The Fall (2006) http://www.imdb.com/title/tt0460791/
Drama Fantasy Adventure
Set in a 1920s Los Angeles hospital. Roy is a stuntman who suffered an injury on the job that left him paralyzed. Also in the hospital is Alexandria, a 5 year old Romanian immigrant, recovering from a fall from an orange tree. Bored as any child would be in a half-body immobilization cast she makes her way all over the hospital during the day. The nurses have been teaching her to speak and write English. She writes a note to her favorite nurse and throws it out the window, but the wind carries the note through an open window on the ground floor. Alexandria finds the note with Roy, it had landed on his lap. They get to talking and Roy begins telling her a story about 5 bandits on a quest. However we soon find out that Roy's storytelling is a means of manipulating the child into stealing morphine for him.
Most of the cast I've never heard of, however it starred Lee Pace as Roy. I recognized his name from the short-lived quirky series "Pushing Daisies", a show I enjoyed immensely and mourned when cancelled. Known actors or not, casting did an amazing job.
I had never heard anything about this film before coming across it accidentally while surfing through channels. Once I saw the description I thought I'd record the next showing and watch it. However the whim that spurred me to record the film faded almost just as quickly and it sat on my DVR for about two months before I got around to watching it.
I am glad I finally did watch it, though, because it really would have been a shame to miss it.
In some ways this film reminded me of "The Princess Bride". Normally any comparison of a film to "The Princess Bride" sets a bar very hard to meet and spells death. What I mean is the similarity lies mostly in 'an adult telling a story to a child' category of film, with the child's imagination showing us the tale on screen. This film does the same, but what was a neat addition to that type of film was as the child's imagination falls short or changes what we see reflects those changes.
Just don't expect it to be the same sort of film as "Princess Bride", or to even like it in the same way, for that's where the similarity ends. The film also reminded me a little of "Labyrinth" and "MirrorMask", both Henson productions films, because they and "The Princess Bride" are all of similar fantasy adventure story stock. This film also has a dark side, sometimes a crushing dark side, along the lines of "Pan's Labyrinth" dark. Probably too dark for younger children, hence the "R" rating. Mature teens shouldn't have much of a problem. The story goes where it needs to go.
Chances are most readers have seen "The Princess Bride" and possibly "Labyrinth", so trying to conjure up a mix with the other films I mentioned is probably tough. Regardless, I would recommend seeing those other films if you haven't yet seen them.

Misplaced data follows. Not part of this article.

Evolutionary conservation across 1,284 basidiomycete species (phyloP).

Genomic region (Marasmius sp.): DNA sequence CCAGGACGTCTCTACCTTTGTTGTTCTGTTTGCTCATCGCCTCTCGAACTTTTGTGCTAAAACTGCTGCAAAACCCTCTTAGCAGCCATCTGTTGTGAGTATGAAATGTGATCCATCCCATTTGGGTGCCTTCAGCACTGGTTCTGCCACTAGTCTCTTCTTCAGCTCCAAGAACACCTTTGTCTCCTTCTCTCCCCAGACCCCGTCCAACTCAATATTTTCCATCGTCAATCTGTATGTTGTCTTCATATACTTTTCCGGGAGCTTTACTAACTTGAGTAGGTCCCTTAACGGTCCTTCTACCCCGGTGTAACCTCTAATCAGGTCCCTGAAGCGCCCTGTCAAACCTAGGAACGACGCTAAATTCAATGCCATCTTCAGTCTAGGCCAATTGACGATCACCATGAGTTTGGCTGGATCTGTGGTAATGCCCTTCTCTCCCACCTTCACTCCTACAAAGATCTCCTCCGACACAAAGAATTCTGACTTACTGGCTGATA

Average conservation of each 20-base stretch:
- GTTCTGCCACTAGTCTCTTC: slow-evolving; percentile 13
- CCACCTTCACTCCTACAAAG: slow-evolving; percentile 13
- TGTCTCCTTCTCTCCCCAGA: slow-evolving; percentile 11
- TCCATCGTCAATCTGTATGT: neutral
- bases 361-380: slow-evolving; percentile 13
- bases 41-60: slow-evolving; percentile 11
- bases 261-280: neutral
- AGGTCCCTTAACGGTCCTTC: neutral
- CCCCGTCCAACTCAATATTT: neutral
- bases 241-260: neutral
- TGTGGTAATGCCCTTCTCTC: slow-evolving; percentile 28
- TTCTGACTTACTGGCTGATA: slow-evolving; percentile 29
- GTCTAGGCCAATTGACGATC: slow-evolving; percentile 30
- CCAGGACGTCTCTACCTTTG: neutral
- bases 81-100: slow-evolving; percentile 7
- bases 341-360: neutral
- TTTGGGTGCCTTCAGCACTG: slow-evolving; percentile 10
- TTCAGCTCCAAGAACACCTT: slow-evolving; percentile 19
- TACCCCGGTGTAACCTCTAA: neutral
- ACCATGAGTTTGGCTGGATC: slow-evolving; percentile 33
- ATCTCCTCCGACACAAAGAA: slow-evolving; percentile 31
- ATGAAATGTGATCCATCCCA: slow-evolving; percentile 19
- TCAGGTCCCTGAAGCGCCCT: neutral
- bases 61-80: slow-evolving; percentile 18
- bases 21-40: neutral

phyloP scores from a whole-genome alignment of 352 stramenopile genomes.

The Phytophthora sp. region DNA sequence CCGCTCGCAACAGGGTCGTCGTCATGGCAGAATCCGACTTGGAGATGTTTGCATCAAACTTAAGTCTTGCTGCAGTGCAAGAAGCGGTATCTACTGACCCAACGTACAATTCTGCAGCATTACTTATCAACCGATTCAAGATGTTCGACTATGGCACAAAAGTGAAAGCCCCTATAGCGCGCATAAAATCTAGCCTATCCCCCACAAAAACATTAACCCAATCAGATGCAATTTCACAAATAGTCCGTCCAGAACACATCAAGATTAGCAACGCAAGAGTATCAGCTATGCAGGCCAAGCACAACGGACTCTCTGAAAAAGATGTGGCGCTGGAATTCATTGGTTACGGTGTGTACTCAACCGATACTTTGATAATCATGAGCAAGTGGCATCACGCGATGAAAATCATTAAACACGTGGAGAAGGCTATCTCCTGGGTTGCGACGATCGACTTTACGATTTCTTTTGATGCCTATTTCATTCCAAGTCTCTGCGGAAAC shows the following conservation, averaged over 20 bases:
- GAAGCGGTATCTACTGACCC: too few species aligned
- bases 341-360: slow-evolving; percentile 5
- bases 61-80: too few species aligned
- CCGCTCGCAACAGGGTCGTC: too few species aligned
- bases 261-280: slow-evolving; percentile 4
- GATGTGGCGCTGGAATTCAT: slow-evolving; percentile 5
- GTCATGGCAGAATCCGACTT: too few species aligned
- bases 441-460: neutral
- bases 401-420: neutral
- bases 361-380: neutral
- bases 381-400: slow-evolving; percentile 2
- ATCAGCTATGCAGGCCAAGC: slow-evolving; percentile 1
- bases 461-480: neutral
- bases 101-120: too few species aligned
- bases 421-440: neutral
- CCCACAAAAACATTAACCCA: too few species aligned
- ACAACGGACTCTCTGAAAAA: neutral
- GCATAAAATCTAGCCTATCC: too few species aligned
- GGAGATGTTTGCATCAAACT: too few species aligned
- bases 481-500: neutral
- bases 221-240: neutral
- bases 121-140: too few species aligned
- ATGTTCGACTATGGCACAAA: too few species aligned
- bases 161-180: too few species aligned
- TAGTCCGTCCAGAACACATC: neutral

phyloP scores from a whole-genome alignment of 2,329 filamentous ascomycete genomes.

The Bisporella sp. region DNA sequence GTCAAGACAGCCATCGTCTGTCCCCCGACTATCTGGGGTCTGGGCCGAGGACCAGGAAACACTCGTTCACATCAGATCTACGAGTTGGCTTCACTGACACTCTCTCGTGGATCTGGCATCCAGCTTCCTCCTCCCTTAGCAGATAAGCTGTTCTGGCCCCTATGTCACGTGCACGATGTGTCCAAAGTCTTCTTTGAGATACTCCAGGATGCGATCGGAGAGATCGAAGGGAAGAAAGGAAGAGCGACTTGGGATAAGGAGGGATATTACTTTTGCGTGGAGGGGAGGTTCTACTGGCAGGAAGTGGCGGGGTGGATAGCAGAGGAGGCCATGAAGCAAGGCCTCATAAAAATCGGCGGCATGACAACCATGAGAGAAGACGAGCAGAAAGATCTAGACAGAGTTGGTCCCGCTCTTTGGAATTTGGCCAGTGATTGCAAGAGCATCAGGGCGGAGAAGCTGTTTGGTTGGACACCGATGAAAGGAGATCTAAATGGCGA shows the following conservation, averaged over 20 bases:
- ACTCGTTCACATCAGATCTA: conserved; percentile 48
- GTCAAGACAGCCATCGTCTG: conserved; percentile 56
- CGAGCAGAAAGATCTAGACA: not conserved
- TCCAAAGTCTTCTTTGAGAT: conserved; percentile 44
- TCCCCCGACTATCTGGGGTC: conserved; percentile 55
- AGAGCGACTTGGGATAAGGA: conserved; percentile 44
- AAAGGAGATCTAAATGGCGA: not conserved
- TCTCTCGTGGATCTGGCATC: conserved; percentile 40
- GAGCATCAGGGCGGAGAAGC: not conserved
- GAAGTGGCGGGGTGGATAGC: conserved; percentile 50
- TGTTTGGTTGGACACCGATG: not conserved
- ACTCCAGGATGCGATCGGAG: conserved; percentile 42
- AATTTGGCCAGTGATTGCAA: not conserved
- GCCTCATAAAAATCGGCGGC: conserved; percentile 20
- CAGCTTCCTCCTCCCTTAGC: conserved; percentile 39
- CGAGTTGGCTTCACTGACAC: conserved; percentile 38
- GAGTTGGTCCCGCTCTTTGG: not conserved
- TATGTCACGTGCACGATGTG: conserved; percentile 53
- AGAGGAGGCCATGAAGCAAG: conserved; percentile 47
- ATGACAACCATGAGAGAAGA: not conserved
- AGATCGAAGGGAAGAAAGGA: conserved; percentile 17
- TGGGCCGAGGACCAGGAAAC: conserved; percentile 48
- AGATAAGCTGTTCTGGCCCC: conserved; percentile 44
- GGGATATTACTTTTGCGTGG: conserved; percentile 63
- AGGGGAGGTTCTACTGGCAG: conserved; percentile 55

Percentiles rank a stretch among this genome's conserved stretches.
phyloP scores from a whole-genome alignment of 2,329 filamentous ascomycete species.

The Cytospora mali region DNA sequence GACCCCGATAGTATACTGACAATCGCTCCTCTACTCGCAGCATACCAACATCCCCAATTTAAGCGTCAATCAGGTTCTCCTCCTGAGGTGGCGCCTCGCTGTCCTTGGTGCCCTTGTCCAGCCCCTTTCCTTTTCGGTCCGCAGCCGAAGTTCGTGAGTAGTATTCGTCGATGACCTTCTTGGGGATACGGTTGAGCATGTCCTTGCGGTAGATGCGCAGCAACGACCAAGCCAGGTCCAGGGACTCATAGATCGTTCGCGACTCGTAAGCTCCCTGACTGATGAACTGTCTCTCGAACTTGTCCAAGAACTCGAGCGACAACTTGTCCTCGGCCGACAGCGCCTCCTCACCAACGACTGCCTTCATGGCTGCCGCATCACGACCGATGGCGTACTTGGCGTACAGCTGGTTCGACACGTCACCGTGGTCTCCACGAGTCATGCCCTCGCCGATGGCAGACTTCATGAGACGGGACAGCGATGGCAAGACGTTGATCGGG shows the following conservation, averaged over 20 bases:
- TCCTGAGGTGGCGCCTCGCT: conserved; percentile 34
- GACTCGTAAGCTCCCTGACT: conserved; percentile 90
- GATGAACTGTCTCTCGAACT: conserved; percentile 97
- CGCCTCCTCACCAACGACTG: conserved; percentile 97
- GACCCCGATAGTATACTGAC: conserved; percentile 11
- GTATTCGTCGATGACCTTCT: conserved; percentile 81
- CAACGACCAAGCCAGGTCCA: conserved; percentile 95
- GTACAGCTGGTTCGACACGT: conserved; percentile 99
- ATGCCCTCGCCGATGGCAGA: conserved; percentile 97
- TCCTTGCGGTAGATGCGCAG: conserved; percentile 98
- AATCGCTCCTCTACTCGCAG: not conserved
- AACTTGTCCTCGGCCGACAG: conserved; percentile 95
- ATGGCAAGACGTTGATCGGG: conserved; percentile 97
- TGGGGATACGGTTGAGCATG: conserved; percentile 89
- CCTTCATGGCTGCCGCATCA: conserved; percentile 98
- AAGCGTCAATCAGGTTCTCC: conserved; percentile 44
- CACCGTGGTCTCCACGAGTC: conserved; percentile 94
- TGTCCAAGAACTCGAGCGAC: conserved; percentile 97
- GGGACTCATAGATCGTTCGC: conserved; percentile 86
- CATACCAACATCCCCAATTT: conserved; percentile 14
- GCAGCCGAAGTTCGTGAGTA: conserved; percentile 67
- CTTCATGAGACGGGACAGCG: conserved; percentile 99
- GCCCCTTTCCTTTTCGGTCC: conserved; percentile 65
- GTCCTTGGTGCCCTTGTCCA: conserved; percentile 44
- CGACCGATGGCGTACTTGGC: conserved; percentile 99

Directed by Indian director Tarsem Singh, who also directed "The Cell" back in 2000. His cultural influences bring sequences to the film that aren't often seen from most western film directors. Overall an outstanding production. The fantasy settings are stunning. Apparently all were shot in real places at 26 locations in 18 different countries. I can't emphasize enough how incredible some of the visuals are, a feast for the eyes. Amazing editing of the scenes too, including fades and wipes. It has a good story, good side plots, the acting is great. Especially in how believable the young actress plays Alexandria. As you watch the 'real' vs. 'imagined' worlds you'll begin to spot the overlaps, the re-use of the 'real' folks at the hospital environment as they reappear in the 'imagined' scenes, just like Dorothy's overlap of 'real' and 'imagined' as shown in "The Wizard of Oz". Sure there could have been influences on the director's vision by those films that came before, but it is a really good film and does invoke nods to the great films that preceded it without copying or referencing them.
I realize at this point I've set a high bar for this film to meet in description and by the film cross-references I've made. I can't help it, I really liked this film. I just would hate to set a new viewer's expectations high then hear they were disappointed in the end because the film didn't meet them.
Apologies. I'm still kinda jazzed after watching the film because I haven't seen anything quite like it before, not on this film's scale.
Definitely worth finding and watching at some point, especially if you liked "The Princess Bride" and/or "Pan's Labyrinth". I am surprised this film hasn't had more buzz.
Parting thought - the title of the film is just as multilayered as the story.